Thursday, December 10, 2009

Steve Johnson and the Rule 5 Draft

Many hardcore O's fans got bad news this morning when the San Francisco Giants selected Bowie SP Steve Johnson in the Rule 5 draft.

Johnson was left unprotected, somewhat surprisingly, and not unsurprisingly a team selected him. When you look at the people who were protected (Matt Albers, Dennis Sarfate, Rhyne Hughes, etc) it's a bit difficult to see how Johnson was not more valuable. It's a bummer.

The good news is that the Giants selected Johnson. Johnson will have a hard time sticking all year on that staff so the likelihood is good that he will be returned to Baltimore or the Giants will have to send something back in trade to keep him.

As reproted by MASN's Roch Kubatko, Andy Macphail believes that too:

"We knew it was a possibility," said Andy MacPhail, president of baseball operations. "The kid is clearly a prospect. I don't think there's any question about that. The question is going to be whether he can stick with the 25-man roster over the course of an entire season. There were 17 guys that were selected. The odds are maybe a quarter of them might stick, or they make a trade to keep them in the system."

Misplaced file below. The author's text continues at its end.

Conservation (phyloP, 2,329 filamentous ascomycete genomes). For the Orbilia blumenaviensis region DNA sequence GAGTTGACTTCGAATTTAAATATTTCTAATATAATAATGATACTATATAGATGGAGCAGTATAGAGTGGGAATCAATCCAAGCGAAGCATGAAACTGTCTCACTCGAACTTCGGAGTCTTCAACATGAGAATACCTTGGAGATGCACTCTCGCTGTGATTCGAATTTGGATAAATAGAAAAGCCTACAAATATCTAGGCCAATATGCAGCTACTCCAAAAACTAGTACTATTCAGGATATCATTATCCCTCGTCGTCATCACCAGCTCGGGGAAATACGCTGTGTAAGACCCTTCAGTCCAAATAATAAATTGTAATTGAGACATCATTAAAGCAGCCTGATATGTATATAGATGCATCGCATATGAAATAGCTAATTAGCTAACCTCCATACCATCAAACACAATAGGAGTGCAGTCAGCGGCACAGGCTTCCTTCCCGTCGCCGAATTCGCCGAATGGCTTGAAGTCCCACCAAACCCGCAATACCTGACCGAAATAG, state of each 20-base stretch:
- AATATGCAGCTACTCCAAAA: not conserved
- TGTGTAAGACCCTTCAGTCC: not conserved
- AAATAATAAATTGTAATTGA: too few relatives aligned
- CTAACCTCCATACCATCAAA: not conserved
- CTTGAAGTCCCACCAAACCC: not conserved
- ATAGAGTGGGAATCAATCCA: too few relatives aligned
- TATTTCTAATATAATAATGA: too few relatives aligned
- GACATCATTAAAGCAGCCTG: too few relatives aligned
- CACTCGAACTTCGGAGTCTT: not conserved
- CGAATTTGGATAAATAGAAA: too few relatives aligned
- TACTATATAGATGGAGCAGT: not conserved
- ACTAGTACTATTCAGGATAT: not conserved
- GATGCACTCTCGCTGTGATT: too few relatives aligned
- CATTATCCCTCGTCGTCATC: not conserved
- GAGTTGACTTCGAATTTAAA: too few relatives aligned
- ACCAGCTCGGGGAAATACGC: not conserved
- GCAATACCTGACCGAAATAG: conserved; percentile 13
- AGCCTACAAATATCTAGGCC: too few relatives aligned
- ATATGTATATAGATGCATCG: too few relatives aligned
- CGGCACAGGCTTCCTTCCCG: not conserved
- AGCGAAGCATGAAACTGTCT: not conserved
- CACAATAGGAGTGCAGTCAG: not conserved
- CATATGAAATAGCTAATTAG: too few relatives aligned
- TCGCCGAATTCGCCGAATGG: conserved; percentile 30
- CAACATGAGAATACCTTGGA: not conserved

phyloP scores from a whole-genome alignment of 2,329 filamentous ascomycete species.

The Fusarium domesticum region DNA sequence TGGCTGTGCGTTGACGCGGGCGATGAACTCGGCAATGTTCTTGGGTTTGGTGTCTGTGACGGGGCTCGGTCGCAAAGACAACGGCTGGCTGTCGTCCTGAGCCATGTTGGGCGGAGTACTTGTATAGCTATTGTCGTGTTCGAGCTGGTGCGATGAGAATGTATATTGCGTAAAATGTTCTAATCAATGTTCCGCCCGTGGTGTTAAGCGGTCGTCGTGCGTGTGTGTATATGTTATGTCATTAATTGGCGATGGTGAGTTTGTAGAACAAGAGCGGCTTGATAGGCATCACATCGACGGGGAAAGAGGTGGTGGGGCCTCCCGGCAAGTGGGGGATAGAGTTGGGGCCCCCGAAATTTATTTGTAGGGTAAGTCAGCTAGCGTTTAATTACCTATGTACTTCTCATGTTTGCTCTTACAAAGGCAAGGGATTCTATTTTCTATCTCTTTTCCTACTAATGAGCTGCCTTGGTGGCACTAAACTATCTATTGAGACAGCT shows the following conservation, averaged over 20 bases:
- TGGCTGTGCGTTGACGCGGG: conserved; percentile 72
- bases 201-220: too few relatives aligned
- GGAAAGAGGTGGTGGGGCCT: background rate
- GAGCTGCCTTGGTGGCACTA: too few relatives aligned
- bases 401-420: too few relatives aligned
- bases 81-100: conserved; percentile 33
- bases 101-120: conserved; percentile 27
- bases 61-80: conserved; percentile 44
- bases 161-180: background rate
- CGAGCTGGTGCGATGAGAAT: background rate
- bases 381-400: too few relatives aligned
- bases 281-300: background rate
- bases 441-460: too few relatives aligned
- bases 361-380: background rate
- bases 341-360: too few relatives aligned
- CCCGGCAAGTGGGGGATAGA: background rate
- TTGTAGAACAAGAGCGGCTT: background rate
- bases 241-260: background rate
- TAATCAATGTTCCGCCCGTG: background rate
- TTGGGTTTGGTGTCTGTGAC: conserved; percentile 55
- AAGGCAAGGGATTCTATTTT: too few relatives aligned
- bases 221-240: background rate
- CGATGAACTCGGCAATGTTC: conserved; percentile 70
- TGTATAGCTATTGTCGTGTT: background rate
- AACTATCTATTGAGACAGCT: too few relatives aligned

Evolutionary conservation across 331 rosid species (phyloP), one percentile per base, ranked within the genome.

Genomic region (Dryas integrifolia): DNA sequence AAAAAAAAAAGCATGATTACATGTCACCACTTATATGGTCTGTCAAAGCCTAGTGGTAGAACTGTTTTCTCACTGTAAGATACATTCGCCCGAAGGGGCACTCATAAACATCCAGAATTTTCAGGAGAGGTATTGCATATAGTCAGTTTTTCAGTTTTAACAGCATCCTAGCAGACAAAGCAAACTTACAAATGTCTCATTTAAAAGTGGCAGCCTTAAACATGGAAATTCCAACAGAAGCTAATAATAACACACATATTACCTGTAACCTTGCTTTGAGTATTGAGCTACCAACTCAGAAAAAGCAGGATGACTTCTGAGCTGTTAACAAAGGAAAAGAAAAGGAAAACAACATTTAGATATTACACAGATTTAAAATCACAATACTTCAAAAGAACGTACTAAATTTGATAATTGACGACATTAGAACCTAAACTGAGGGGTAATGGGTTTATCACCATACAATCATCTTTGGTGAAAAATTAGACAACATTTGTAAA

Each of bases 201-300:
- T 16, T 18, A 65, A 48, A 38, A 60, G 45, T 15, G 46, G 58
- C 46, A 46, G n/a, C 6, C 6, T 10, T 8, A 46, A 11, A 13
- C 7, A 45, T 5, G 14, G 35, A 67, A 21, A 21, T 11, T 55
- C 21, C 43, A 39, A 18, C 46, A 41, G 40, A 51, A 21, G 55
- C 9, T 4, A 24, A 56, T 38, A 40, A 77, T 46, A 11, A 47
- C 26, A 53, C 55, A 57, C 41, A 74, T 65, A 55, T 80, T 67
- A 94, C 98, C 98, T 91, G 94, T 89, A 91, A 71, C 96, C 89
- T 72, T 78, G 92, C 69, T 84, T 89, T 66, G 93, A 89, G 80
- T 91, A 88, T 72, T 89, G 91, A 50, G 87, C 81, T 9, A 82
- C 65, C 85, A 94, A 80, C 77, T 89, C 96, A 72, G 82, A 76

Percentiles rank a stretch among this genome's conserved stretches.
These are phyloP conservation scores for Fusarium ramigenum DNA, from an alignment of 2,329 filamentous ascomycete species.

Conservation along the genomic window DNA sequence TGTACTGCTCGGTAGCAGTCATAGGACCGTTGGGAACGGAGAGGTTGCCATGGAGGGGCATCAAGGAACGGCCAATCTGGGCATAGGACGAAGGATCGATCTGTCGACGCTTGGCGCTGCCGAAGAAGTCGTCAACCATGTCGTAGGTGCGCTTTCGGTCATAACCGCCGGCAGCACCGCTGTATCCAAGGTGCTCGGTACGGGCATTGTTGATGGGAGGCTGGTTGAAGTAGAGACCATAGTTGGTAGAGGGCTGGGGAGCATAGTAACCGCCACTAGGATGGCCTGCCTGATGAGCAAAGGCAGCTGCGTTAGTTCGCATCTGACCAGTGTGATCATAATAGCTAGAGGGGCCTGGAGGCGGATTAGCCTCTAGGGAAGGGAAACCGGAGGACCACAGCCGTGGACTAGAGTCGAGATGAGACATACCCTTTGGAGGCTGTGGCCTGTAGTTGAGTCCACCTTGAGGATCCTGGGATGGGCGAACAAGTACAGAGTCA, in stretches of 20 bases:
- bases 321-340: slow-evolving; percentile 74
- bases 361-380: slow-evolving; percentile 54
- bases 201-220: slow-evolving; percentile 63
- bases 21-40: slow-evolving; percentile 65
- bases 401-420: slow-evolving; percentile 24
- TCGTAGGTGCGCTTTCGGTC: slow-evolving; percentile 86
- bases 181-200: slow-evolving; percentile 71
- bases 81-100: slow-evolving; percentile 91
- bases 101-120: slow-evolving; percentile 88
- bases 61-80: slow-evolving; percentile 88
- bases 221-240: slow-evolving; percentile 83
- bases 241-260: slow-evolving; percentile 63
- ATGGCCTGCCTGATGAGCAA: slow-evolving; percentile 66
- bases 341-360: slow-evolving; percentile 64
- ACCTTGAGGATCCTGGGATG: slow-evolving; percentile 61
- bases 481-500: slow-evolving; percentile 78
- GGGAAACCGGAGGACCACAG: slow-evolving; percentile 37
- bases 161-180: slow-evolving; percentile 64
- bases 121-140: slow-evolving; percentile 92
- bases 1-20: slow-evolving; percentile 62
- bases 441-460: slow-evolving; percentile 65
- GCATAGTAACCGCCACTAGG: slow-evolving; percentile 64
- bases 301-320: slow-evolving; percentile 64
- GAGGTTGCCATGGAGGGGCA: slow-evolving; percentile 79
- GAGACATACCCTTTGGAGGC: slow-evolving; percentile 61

Crawdaddy at Camden Depot is not concerned about Johnson's selection and thinks leaving him unprotected was a good move:

...Johnson is a fringe prospect. Do not get me wrong, he has some worth, but he has several things working against him. His main value is in his pitchability. He *knows* how to pitch, but the concern is that more polished hitters will tee off him. His pitches are not special and he has a horrific fly ball rate. These strongly suggest a pitcher who will be crushed at the Major League level. After spending less than half a season in AA, he just is not ready. A weak, but fair, comparison would be Garrett Olson. When you rely that much on pitching to the zone, you have to be flawless. Most guys just are not successful doing it.

Comments on Camden Chat and MASN range from mild annoyance to downright outrage. I'll count myself among the mildly annoyed. I'd much rather hold onto starting prospects than guys who project to be fringe relievers. You can always turn fringe starters into decent relievers (see Jim Johnson).

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